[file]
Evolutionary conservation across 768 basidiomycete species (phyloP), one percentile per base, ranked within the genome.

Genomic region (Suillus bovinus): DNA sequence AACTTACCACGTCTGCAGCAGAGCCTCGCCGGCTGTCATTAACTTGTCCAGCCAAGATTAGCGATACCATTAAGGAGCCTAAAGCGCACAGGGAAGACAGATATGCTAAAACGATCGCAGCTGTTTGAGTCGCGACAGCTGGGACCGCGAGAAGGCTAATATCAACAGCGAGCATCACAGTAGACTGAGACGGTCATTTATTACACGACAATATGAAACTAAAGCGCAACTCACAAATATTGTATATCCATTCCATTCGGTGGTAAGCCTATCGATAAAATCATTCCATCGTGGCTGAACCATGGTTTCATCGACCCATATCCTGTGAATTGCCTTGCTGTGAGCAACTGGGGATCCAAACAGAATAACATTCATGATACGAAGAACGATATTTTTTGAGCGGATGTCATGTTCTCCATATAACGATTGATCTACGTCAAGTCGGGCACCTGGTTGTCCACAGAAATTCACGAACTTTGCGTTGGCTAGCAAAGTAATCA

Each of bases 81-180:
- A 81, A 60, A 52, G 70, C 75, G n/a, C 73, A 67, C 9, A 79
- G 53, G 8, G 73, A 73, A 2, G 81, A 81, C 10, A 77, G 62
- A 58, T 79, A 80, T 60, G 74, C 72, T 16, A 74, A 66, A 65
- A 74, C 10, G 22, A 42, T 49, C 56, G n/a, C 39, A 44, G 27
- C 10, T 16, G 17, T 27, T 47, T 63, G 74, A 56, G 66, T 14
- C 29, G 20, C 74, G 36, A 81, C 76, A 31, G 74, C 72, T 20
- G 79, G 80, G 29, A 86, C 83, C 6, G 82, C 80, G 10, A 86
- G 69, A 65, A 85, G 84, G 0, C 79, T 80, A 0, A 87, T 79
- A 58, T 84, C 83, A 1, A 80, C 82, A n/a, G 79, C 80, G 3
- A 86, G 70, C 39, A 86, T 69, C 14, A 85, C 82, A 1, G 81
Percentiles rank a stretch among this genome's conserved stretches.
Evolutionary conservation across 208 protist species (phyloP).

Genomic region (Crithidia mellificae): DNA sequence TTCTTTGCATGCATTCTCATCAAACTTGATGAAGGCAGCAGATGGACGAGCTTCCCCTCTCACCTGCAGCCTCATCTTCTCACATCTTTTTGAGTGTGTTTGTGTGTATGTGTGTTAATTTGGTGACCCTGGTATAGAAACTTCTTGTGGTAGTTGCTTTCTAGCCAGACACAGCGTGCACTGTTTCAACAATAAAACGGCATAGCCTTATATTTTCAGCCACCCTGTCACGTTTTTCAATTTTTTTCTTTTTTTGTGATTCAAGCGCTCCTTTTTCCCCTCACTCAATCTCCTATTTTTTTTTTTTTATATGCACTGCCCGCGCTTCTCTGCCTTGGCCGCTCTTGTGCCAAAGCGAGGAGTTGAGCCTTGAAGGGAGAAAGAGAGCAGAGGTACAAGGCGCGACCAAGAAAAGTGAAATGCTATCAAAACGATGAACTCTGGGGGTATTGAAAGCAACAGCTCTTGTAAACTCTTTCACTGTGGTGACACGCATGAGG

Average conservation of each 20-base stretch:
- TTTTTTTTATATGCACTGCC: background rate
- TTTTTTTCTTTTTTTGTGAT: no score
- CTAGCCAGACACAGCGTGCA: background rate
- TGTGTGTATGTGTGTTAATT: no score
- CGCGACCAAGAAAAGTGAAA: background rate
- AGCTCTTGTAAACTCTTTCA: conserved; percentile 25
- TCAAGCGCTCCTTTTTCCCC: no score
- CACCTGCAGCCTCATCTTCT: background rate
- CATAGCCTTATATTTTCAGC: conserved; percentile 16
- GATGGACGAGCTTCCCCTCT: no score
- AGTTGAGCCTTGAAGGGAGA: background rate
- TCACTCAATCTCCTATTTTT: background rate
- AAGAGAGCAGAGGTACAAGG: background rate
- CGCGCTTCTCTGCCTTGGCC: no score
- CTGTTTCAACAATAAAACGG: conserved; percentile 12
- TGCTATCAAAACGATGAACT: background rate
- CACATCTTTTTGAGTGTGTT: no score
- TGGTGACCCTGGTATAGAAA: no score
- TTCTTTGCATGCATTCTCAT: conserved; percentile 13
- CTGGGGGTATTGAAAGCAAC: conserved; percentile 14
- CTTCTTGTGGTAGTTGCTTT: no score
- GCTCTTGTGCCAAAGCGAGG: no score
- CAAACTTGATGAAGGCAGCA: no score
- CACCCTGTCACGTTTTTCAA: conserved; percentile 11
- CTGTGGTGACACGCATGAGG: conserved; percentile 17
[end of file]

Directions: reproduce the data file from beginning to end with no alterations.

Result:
Evolutionary conservation across 768 basidiomycete species (phyloP), one percentile per base, ranked within the genome.

Genomic region (Suillus bovinus): DNA sequence AACTTACCACGTCTGCAGCAGAGCCTCGCCGGCTGTCATTAACTTGTCCAGCCAAGATTAGCGATACCATTAAGGAGCCTAAAGCGCACAGGGAAGACAGATATGCTAAAACGATCGCAGCTGTTTGAGTCGCGACAGCTGGGACCGCGAGAAGGCTAATATCAACAGCGAGCATCACAGTAGACTGAGACGGTCATTTATTACACGACAATATGAAACTAAAGCGCAACTCACAAATATTGTATATCCATTCCATTCGGTGGTAAGCCTATCGATAAAATCATTCCATCGTGGCTGAACCATGGTTTCATCGACCCATATCCTGTGAATTGCCTTGCTGTGAGCAACTGGGGATCCAAACAGAATAACATTCATGATACGAAGAACGATATTTTTTGAGCGGATGTCATGTTCTCCATATAACGATTGATCTACGTCAAGTCGGGCACCTGGTTGTCCACAGAAATTCACGAACTTTGCGTTGGCTAGCAAAGTAATCA

Each of bases 81-180:
- A 81, A 60, A 52, G 70, C 75, G n/a, C 73, A 67, C 9, A 79
- G 53, G 8, G 73, A 73, A 2, G 81, A 81, C 10, A 77, G 62
- A 58, T 79, A 80, T 60, G 74, C 72, T 16, A 74, A 66, A 65
- A 74, C 10, G 22, A 42, T 49, C 56, G n/a, C 39, A 44, G 27
- C 10, T 16, G 17, T 27, T 47, T 63, G 74, A 56, G 66, T 14
- C 29, G 20, C 74, G 36, A 81, C 76, A 31, G 74, C 72, T 20
- G 79, G 80, G 29, A 86, C 83, C 6, G 82, C 80, G 10, A 86
- G 69, A 65, A 85, G 84, G 0, C 79, T 80, A 0, A 87, T 79
- A 58, T 84, C 83, A 1, A 80, C 82, A n/a, G 79, C 80, G 3
- A 86, G 70, C 39, A 86, T 69, C 14, A 85, C 82, A 1, G 81
Percentiles rank a stretch among this genome's conserved stretches.
Evolutionary conservation across 208 protist species (phyloP).

Genomic region (Crithidia mellificae): DNA sequence TTCTTTGCATGCATTCTCATCAAACTTGATGAAGGCAGCAGATGGACGAGCTTCCCCTCTCACCTGCAGCCTCATCTTCTCACATCTTTTTGAGTGTGTTTGTGTGTATGTGTGTTAATTTGGTGACCCTGGTATAGAAACTTCTTGTGGTAGTTGCTTTCTAGCCAGACACAGCGTGCACTGTTTCAACAATAAAACGGCATAGCCTTATATTTTCAGCCACCCTGTCACGTTTTTCAATTTTTTTCTTTTTTTGTGATTCAAGCGCTCCTTTTTCCCCTCACTCAATCTCCTATTTTTTTTTTTTTATATGCACTGCCCGCGCTTCTCTGCCTTGGCCGCTCTTGTGCCAAAGCGAGGAGTTGAGCCTTGAAGGGAGAAAGAGAGCAGAGGTACAAGGCGCGACCAAGAAAAGTGAAATGCTATCAAAACGATGAACTCTGGGGGTATTGAAAGCAACAGCTCTTGTAAACTCTTTCACTGTGGTGACACGCATGAGG

Average conservation of each 20-base stretch:
- TTTTTTTTATATGCACTGCC: background rate
- TTTTTTTCTTTTTTTGTGAT: no score
- CTAGCCAGACACAGCGTGCA: background rate
- TGTGTGTATGTGTGTTAATT: no score
- CGCGACCAAGAAAAGTGAAA: background rate
- AGCTCTTGTAAACTCTTTCA: conserved; percentile 25
- TCAAGCGCTCCTTTTTCCCC: no score
- CACCTGCAGCCTCATCTTCT: background rate
- CATAGCCTTATATTTTCAGC: conserved; percentile 16
- GATGGACGAGCTTCCCCTCT: no score
- AGTTGAGCCTTGAAGGGAGA: background rate
- TCACTCAATCTCCTATTTTT: background rate
- AAGAGAGCAGAGGTACAAGG: background rate
- CGCGCTTCTCTGCCTTGGCC: no score
- CTGTTTCAACAATAAAACGG: conserved; percentile 12
- TGCTATCAAAACGATGAACT: background rate
- CACATCTTTTTGAGTGTGTT: no score
- TGGTGACCCTGGTATAGAAA: no score
- TTCTTTGCATGCATTCTCAT: conserved; percentile 13
- CTGGGGGTATTGAAAGCAAC: conserved; percentile 14
- CTTCTTGTGGTAGTTGCTTT: no score
- GCTCTTGTGCCAAAGCGAGG: no score
- CAAACTTGATGAAGGCAGCA: no score
- CACCCTGTCACGTTTTTCAA: conserved; percentile 11
- CTGTGGTGACACGCATGAGG: conserved; percentile 17